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Byron Shire
January 25, 2021

Interview with Montaigne

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Montaigne

Falls Festival  |  30 Dec–1 Jan

Sydney musician Montaigne, aka Jess Cerro, is Complex. It’s the title of her impressive second album – an album in which she digs deep into her inner monologue through songs that deal with: an ex-boyfriend with a literal Messiah complex, gas-lighting, body image, critical loneliness, long distance love, intense self-loathing, being a people-pleaser, gaming, sex robots, gender pay imbalance, burn-out, environmental issues and a serious health battle. At just 23 years old, Montaigne has a wisdom and humility that is beyond her years. She’s really quite astonishing.

‘I find every single day of my existence an attempt to work out how to go deeper’ she tells me. She’s currently reading Codependent No More by Melodie Beattie, the seminal text for anyone trying to break their addictive patterns in relationships – particularly women who have an addiction to ‘bad’ men, those whom they want to fix!

‘I think women are conditioned to have those tendencies’ says Montaigne. ‘You feel you have to look after the other person. We are seen as caretakers. You can care, but in doing that you shouldn’t have to sacrifice your own needs. I learnt that making an album can be a similar process.’

One of the tracks Because I Love You deals with her ex boyfriend with a Messiah complex. A friend of her ex sent her a message after hearing the song;

‘He thanked me for writing the song, because it said everything his friends needed to hear and say,’ Montaigne explains. ‘He explained that after we broke up, my ex became really religious, started calling himself a Prophet, asking his friends to call him Messiah and moved to Israel to become a holy man. It was super weird, but also makes complete sense in the context of our relationship. He’s an extremely interesting human – a character in the full sense of the word. He’s trying to be a good person, he’s trying to figure it out.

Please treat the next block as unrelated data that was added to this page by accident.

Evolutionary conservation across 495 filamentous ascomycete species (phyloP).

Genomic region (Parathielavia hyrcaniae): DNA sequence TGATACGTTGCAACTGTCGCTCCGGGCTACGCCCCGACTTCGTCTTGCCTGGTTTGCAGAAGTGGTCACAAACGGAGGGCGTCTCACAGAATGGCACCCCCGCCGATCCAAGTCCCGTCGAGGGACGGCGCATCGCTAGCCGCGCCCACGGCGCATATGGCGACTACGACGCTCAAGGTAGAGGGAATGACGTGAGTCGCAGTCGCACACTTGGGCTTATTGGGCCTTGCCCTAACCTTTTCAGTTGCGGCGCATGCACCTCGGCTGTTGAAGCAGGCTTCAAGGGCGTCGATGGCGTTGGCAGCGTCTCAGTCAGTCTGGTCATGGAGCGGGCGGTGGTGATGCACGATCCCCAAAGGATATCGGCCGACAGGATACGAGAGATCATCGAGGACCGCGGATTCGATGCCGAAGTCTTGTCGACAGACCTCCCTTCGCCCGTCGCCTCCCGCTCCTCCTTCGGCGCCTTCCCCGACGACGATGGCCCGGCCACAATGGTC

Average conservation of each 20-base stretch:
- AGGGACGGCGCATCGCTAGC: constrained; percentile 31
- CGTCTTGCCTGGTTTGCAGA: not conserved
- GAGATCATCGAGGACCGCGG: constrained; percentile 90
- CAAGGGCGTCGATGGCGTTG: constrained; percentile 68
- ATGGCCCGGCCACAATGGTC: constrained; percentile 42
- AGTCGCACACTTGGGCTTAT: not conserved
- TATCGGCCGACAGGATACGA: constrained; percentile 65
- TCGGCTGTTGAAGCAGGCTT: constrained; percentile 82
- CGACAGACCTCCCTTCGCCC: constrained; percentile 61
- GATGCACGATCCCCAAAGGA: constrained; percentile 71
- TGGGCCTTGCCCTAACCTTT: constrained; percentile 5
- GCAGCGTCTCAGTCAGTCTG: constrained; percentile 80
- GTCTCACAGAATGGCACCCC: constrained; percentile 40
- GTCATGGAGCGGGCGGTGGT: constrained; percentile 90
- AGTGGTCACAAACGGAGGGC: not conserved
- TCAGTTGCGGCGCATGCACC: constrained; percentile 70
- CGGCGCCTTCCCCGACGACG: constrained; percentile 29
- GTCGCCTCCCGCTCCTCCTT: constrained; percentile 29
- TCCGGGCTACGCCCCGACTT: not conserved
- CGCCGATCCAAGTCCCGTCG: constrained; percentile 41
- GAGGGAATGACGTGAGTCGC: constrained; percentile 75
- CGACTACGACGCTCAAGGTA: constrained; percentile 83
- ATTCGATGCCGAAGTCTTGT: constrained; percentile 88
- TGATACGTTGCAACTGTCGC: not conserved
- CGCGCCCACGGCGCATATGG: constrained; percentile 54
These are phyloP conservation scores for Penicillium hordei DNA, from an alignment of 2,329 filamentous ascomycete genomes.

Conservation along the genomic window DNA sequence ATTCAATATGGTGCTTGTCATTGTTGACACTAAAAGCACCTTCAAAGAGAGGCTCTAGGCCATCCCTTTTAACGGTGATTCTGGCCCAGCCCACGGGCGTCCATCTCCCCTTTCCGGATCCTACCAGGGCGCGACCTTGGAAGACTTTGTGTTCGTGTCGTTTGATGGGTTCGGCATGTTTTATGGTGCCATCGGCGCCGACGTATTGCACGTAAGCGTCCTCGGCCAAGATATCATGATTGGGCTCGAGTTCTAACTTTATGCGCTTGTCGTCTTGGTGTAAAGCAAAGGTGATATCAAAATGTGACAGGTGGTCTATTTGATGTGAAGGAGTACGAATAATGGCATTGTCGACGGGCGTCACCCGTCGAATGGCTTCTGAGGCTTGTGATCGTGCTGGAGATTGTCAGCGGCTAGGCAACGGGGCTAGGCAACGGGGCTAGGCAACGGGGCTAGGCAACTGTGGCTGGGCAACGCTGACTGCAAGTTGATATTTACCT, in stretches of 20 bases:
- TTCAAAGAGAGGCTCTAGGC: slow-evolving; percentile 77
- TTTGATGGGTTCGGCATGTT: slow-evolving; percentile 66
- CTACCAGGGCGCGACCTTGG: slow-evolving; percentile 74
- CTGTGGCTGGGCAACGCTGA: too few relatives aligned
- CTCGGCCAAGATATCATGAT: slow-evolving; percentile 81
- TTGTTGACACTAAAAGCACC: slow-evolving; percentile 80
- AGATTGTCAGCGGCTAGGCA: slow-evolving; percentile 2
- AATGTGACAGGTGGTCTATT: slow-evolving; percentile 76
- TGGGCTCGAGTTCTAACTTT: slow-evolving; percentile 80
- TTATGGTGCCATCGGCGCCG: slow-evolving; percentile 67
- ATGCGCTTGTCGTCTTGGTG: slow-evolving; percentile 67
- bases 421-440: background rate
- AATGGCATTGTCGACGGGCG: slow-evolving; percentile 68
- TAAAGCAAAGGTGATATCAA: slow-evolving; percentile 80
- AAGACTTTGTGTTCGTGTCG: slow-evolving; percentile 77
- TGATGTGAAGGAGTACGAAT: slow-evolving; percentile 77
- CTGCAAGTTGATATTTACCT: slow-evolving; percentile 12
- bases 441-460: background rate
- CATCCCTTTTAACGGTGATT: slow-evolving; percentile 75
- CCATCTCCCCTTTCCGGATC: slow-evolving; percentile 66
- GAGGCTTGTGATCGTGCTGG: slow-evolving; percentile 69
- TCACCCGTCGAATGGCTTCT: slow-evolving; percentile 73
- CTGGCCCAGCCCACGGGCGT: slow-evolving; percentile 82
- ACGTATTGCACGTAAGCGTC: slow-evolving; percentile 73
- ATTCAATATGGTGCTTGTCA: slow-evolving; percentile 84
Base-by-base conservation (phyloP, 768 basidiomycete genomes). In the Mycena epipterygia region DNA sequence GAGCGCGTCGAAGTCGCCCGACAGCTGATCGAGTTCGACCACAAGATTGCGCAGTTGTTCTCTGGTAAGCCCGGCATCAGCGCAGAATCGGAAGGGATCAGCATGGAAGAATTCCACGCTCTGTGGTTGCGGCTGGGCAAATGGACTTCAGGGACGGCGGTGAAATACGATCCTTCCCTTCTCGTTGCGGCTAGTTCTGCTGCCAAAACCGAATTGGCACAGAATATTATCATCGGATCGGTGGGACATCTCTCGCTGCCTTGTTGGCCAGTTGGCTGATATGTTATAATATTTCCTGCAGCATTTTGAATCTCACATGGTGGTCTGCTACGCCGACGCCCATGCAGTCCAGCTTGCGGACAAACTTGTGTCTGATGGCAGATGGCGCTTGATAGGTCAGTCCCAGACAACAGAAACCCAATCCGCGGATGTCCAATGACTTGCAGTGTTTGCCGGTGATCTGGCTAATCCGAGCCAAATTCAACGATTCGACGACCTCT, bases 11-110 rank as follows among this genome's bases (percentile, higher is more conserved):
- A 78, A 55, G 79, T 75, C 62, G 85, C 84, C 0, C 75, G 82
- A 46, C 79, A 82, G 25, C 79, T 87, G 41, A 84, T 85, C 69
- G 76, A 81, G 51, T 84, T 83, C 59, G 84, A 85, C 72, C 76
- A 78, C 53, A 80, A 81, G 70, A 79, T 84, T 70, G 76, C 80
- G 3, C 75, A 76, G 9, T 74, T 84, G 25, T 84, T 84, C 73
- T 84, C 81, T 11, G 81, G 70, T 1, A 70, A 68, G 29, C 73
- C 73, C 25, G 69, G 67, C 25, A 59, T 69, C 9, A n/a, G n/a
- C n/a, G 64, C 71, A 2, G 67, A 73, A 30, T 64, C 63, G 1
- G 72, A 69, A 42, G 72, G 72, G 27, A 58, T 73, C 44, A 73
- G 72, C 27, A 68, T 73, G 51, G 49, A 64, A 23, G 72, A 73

‘He was a complicated person. Very charismatic. He could be generous and kind, but I think he had a lot of deep insecurities and not a good deal of self-awareness. He certainly couldn’t read my emotions at all. I am only starting to get used to asserting my needs and wants. When we were together, we fed into each other’s most destructive tendencies. Now I am in a new relationship – it’s only been two months but it’s someone I have known for four years. It has instantly raised my insecurities, so now when I write about relationships, the songs are about me – I’m working with all those old internalised patterns.’

So how does a young woman become so emotionally articulate?

‘I was always self-aware’ says Montaigne. ‘We can be self-aware, but not insightful, and the state of insight is almost unsettling – I think for me it started when I turned 17. I had a bad year at 16 with my friends, the next year I thought – I’ll study hard and be an active participant. I got into eastern spirituality and had a tumbler dedicated to Eckart Tolle and became vegan. I had a connection to nature and the earth, and I felt like I had this connection because I didn’t feel like I belonged to the other groups.’

Montaigne, on stage, in the studio, and in her life is clearly a seeker. She’s a lover not a fighter.

‘There is a book called How Should A Person Be?  and that was sitting on the shelf when I was in LA, and I saw the title of the book and I said “Yes please! I need that book!” It didn’t given me the answers – I am still trying to triangulate the point where I sit, and where I feel normal… I feel there has always been this battle around my worthiness, nothing I do is my right or normal thing… that’s how I felt. Then I found out everything I do is normal!’

Montaigne is not your average 23 year old, as she notes in her lyrics.

‘I didn’t go to Schoolies, I don’t like drinking, I’ve never taken a single drug and I don’t want to,’ she says. ‘I like to go to sleep early, I like meditating, I like reading, I like to focus on politics, I like Dungeons and Dragons.’

Montaigne chose the album’s title to represent how complicated relationships are – both with ourselves and others.

‘As well as the psychological complexes we find ourselves with, owing to emotional repression,’ she explains. ‘I also like to visualise each song as a distinct gallery room in a museum complex, often containing contradictory furnishings, but which all combine to make up one big museum (me) that people (listeners) can inspect as curated art spaces (songs).’

Montaigne is a featured artist at Falls Festival this year – Byron, 30 Dec–1 Jan.

For tix and details go to fallsfestival.com


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